The guerrillas created confusion and suspicion by Union soldiers who soon learned not to trust anyone as they had no idea who the peaceful citizens were and who the resisters were. This is the atmosphere that led to the death of Anderson’s father and uncle, supposedly at the hands of pro-Union guerrillas, and the beginning of his professed revenge. Another incident with Union troops ended in the death of one sister and life-long injuries to two others, which only fueled Anderson’s hatred for Yankees. Some pro-Union Southerners organized their own guerrilla bands to fight back, but they were not as large or successful as the Confederate ones.
Anderson continued claiming revenge as justification for his actions, yet that was just an excuse for him and all the guerrillas to be despicable. When you attack soldiers, especially unarmed ones, that were not responsible for the initial offense, it's not revenge. Likewise, robbing and killing innocent civilians is not revenge, it is just evil. While other guerrilla leaders showed mercy to their opponents, Anderson’s inhumane behavior earned him the nickname "Bloody Bill." Yet Bill knew his actions were less than ethical, stating he chose guerrilla warfare over fighting for the country “to revenge myself for wrongs that I could not honorably avenge otherwise.” What Anderson and the guerrillas did was not warfare or even retaliation, it was pure cold-blooded slaughter.
Understanding the guerrillas’ freedom to work outside the rules of engagement, Confederate Major General Sterling Price utilized the resistance movement in September 1864 as he set out to conquer Missouri. Price already commanded men known for shooting prisoners and blacks, establishing a reputation of undisciplined and destructive troops. Ruthless guerrillas who murdered innocent men, including those who surrendered, and were not bound to the rules of war were the perfect allies Price needed.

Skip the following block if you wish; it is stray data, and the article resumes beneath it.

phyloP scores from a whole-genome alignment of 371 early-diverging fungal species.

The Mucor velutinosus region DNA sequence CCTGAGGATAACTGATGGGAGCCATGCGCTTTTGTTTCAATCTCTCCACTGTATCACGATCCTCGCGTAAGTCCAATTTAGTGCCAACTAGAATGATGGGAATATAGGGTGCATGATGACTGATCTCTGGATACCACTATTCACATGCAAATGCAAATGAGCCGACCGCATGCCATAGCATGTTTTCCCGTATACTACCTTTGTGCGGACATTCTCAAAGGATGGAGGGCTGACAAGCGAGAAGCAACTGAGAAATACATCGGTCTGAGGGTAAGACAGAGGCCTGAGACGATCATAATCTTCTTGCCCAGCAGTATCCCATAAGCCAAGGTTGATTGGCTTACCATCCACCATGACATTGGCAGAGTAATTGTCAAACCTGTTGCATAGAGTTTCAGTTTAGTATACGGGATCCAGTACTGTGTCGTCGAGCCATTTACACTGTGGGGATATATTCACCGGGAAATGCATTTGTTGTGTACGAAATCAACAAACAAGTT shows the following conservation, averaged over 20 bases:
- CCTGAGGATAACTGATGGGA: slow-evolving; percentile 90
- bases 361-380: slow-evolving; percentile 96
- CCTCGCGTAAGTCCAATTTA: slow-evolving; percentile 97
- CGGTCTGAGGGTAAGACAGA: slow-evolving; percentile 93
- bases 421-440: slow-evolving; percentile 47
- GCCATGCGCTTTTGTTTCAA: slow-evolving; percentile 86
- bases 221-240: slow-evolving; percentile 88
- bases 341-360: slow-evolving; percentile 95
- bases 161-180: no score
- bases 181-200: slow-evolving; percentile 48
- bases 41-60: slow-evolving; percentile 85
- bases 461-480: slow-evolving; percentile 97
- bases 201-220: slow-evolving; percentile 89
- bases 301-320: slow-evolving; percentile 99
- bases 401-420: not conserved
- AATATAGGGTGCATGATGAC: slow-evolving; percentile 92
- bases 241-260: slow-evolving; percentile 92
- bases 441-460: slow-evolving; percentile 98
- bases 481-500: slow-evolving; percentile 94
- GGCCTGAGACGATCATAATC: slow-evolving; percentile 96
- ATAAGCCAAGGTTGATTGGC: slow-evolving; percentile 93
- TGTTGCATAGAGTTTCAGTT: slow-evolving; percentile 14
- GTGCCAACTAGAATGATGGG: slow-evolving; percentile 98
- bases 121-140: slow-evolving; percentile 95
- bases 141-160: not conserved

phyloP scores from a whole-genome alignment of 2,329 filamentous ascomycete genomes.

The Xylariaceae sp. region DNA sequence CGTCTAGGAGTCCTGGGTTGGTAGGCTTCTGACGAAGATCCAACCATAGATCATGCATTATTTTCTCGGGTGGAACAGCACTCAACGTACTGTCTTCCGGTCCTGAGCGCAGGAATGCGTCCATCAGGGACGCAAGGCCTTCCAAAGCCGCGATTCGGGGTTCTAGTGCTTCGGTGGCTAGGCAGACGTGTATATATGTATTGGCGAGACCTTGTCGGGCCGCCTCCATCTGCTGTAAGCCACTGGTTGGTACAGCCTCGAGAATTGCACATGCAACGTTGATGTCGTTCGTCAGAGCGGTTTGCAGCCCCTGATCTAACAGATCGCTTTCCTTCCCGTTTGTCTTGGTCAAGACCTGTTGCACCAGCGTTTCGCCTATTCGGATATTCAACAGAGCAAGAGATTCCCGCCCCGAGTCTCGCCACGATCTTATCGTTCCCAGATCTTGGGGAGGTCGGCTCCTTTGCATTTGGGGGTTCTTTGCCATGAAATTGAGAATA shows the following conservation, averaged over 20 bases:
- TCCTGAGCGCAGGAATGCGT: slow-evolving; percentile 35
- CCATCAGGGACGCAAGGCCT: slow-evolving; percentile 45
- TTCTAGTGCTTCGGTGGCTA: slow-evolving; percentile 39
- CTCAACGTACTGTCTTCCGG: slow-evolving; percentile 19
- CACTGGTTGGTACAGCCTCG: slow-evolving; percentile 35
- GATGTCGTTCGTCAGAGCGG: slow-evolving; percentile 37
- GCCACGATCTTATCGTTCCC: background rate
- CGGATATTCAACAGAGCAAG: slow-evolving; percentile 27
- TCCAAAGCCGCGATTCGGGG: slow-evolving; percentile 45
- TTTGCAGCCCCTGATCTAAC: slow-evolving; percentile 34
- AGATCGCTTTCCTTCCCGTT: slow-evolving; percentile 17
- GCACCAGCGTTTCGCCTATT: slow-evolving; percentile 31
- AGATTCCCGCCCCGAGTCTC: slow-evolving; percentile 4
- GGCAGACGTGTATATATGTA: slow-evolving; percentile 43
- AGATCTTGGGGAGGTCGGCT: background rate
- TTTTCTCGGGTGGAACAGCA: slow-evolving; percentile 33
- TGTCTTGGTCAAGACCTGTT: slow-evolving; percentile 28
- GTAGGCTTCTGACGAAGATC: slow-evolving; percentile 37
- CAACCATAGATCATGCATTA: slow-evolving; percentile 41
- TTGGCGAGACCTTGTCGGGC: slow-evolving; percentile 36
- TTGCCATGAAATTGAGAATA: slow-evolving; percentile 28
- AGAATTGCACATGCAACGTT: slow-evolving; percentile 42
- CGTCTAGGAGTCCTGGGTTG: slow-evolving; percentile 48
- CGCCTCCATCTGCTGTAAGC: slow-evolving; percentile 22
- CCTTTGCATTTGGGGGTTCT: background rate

"Bloody Bill” eagerly joined Price’s efforts, who recruited Anderson and other guerrillas to disrupt trains, supply lines, and communication sources as well as outright attacking Union outposts. Price’s goal was to take Missouri from the Union so as to influence the upcoming presidential election towards the Confederacy. The bushwhackers were preparing for this invasion at the time of the Centralia Massacre, which is why there were so many available for the Battle of Centralia.
A month after the Centralia Massacre and afternoon battle, Anderson met Missouri’s 33rd Infantry Regiment State Militia, led by Lieutenant Colonel Samuel P. Cox, at the Battle of Albany on October 26. Dying from a single shot to the head, Anderson’s body was put on display, as was common at the time, to show the citizens the vicious, merciless guerrilla was dead. Yet while Anderson’s personal actions were over, his legacy lived on in others.
Three young men, Jesse and Frank James and Cole Younger, were part of Anderson’s band of guerrillas at Centralia, where Jesse is credited as killing Major Johnson. Following the Civil War, the life of robbing stage coaches, trains, and banks that they learned under Anderson was much more attractive to the men than an honest living. Therefore, the James-Younger Gang was formed, which stole millions of dollars from hard working people while ruthlessly murdering innocent people as they did during the Civil War. In 1869, the James brothers tried to assassinate Cox, with their failed attempt earning the them the title “outlaws.” Frank James once stated, “What is war for if it isn’t to kill people for a principle?” He forgot the war ended in 1865.